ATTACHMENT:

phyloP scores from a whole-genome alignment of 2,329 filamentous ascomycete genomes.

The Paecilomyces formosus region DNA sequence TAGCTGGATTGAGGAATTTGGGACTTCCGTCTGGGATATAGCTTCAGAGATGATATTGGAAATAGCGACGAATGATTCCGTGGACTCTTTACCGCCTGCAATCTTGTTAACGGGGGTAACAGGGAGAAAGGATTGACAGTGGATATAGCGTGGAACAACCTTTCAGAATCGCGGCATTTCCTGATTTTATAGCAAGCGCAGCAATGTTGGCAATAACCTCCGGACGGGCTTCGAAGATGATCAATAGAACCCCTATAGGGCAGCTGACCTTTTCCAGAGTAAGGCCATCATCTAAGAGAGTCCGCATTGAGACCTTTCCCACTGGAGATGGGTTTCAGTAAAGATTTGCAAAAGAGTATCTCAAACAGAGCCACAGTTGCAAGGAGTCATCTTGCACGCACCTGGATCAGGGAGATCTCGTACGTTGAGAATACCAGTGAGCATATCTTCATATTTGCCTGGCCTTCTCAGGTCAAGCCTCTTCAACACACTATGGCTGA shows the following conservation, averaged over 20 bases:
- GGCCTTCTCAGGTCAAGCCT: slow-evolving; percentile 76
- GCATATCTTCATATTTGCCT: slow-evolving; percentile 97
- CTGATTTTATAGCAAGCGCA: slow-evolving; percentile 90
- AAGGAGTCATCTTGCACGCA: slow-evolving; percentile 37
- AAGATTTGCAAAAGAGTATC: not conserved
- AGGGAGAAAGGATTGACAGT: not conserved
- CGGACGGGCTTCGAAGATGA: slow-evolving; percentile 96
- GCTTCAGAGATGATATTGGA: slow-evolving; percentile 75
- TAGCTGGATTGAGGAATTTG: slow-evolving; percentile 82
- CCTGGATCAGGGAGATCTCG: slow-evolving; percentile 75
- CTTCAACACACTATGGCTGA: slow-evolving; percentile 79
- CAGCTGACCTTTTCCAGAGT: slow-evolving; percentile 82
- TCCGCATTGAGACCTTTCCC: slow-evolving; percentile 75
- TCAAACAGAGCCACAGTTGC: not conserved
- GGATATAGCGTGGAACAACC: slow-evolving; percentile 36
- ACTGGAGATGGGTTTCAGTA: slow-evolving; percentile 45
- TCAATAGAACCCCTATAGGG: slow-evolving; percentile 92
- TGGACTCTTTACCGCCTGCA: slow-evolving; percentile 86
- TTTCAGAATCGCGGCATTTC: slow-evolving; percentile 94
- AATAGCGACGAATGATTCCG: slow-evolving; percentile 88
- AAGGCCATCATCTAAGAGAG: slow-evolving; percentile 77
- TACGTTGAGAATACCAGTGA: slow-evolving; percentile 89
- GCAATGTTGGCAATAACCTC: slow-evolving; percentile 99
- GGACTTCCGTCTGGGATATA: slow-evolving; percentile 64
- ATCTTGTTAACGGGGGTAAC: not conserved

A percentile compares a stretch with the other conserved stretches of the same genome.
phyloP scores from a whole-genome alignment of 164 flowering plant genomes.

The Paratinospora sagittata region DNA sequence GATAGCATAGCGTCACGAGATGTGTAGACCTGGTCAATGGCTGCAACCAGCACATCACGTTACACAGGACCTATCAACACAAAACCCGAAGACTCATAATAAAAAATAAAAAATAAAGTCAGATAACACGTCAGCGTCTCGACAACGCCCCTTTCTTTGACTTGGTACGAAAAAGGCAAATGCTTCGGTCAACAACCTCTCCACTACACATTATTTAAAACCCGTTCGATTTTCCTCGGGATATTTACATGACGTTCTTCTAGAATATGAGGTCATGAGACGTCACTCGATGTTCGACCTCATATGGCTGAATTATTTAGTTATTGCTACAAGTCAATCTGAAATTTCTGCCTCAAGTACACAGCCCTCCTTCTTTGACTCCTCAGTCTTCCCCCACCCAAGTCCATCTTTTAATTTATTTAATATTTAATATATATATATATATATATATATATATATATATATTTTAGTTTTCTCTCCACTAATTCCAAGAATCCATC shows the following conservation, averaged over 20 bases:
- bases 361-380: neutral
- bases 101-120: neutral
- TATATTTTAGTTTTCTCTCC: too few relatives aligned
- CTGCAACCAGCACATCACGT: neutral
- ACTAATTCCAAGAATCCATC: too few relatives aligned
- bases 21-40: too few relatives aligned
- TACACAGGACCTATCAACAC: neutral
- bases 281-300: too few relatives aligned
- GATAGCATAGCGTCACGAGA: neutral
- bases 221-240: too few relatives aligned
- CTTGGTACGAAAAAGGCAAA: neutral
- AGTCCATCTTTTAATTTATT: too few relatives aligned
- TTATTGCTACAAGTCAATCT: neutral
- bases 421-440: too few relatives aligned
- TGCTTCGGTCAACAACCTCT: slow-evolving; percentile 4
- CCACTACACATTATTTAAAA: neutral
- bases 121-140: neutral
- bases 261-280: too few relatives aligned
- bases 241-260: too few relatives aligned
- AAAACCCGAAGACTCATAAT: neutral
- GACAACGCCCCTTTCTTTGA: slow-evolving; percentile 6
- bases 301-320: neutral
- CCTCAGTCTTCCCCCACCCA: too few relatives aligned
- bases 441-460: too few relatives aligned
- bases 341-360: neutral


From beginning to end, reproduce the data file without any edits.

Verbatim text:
phyloP scores from a whole-genome alignment of 2,329 filamentous ascomycete genomes.

The Paecilomyces formosus region DNA sequence TAGCTGGATTGAGGAATTTGGGACTTCCGTCTGGGATATAGCTTCAGAGATGATATTGGAAATAGCGACGAATGATTCCGTGGACTCTTTACCGCCTGCAATCTTGTTAACGGGGGTAACAGGGAGAAAGGATTGACAGTGGATATAGCGTGGAACAACCTTTCAGAATCGCGGCATTTCCTGATTTTATAGCAAGCGCAGCAATGTTGGCAATAACCTCCGGACGGGCTTCGAAGATGATCAATAGAACCCCTATAGGGCAGCTGACCTTTTCCAGAGTAAGGCCATCATCTAAGAGAGTCCGCATTGAGACCTTTCCCACTGGAGATGGGTTTCAGTAAAGATTTGCAAAAGAGTATCTCAAACAGAGCCACAGTTGCAAGGAGTCATCTTGCACGCACCTGGATCAGGGAGATCTCGTACGTTGAGAATACCAGTGAGCATATCTTCATATTTGCCTGGCCTTCTCAGGTCAAGCCTCTTCAACACACTATGGCTGA shows the following conservation, averaged over 20 bases:
- GGCCTTCTCAGGTCAAGCCT: slow-evolving; percentile 76
- GCATATCTTCATATTTGCCT: slow-evolving; percentile 97
- CTGATTTTATAGCAAGCGCA: slow-evolving; percentile 90
- AAGGAGTCATCTTGCACGCA: slow-evolving; percentile 37
- AAGATTTGCAAAAGAGTATC: not conserved
- AGGGAGAAAGGATTGACAGT: not conserved
- CGGACGGGCTTCGAAGATGA: slow-evolving; percentile 96
- GCTTCAGAGATGATATTGGA: slow-evolving; percentile 75
- TAGCTGGATTGAGGAATTTG: slow-evolving; percentile 82
- CCTGGATCAGGGAGATCTCG: slow-evolving; percentile 75
- CTTCAACACACTATGGCTGA: slow-evolving; percentile 79
- CAGCTGACCTTTTCCAGAGT: slow-evolving; percentile 82
- TCCGCATTGAGACCTTTCCC: slow-evolving; percentile 75
- TCAAACAGAGCCACAGTTGC: not conserved
- GGATATAGCGTGGAACAACC: slow-evolving; percentile 36
- ACTGGAGATGGGTTTCAGTA: slow-evolving; percentile 45
- TCAATAGAACCCCTATAGGG: slow-evolving; percentile 92
- TGGACTCTTTACCGCCTGCA: slow-evolving; percentile 86
- TTTCAGAATCGCGGCATTTC: slow-evolving; percentile 94
- AATAGCGACGAATGATTCCG: slow-evolving; percentile 88
- AAGGCCATCATCTAAGAGAG: slow-evolving; percentile 77
- TACGTTGAGAATACCAGTGA: slow-evolving; percentile 89
- GCAATGTTGGCAATAACCTC: slow-evolving; percentile 99
- GGACTTCCGTCTGGGATATA: slow-evolving; percentile 64
- ATCTTGTTAACGGGGGTAAC: not conserved

A percentile compares a stretch with the other conserved stretches of the same genome.
phyloP scores from a whole-genome alignment of 164 flowering plant genomes.

The Paratinospora sagittata region DNA sequence GATAGCATAGCGTCACGAGATGTGTAGACCTGGTCAATGGCTGCAACCAGCACATCACGTTACACAGGACCTATCAACACAAAACCCGAAGACTCATAATAAAAAATAAAAAATAAAGTCAGATAACACGTCAGCGTCTCGACAACGCCCCTTTCTTTGACTTGGTACGAAAAAGGCAAATGCTTCGGTCAACAACCTCTCCACTACACATTATTTAAAACCCGTTCGATTTTCCTCGGGATATTTACATGACGTTCTTCTAGAATATGAGGTCATGAGACGTCACTCGATGTTCGACCTCATATGGCTGAATTATTTAGTTATTGCTACAAGTCAATCTGAAATTTCTGCCTCAAGTACACAGCCCTCCTTCTTTGACTCCTCAGTCTTCCCCCACCCAAGTCCATCTTTTAATTTATTTAATATTTAATATATATATATATATATATATATATATATATATATTTTAGTTTTCTCTCCACTAATTCCAAGAATCCATC shows the following conservation, averaged over 20 bases:
- bases 361-380: neutral
- bases 101-120: neutral
- TATATTTTAGTTTTCTCTCC: too few relatives aligned
- CTGCAACCAGCACATCACGT: neutral
- ACTAATTCCAAGAATCCATC: too few relatives aligned
- bases 21-40: too few relatives aligned
- TACACAGGACCTATCAACAC: neutral
- bases 281-300: too few relatives aligned
- GATAGCATAGCGTCACGAGA: neutral
- bases 221-240: too few relatives aligned
- CTTGGTACGAAAAAGGCAAA: neutral
- AGTCCATCTTTTAATTTATT: too few relatives aligned
- TTATTGCTACAAGTCAATCT: neutral
- bases 421-440: too few relatives aligned
- TGCTTCGGTCAACAACCTCT: slow-evolving; percentile 4
- CCACTACACATTATTTAAAA: neutral
- bases 121-140: neutral
- bases 261-280: too few relatives aligned
- bases 241-260: too few relatives aligned
- AAAACCCGAAGACTCATAAT: neutral
- GACAACGCCCCTTTCTTTGA: slow-evolving; percentile 6
- bases 301-320: neutral
- CCTCAGTCTTCCCCCACCCA: too few relatives aligned
- bases 441-460: too few relatives aligned
- bases 341-360: neutral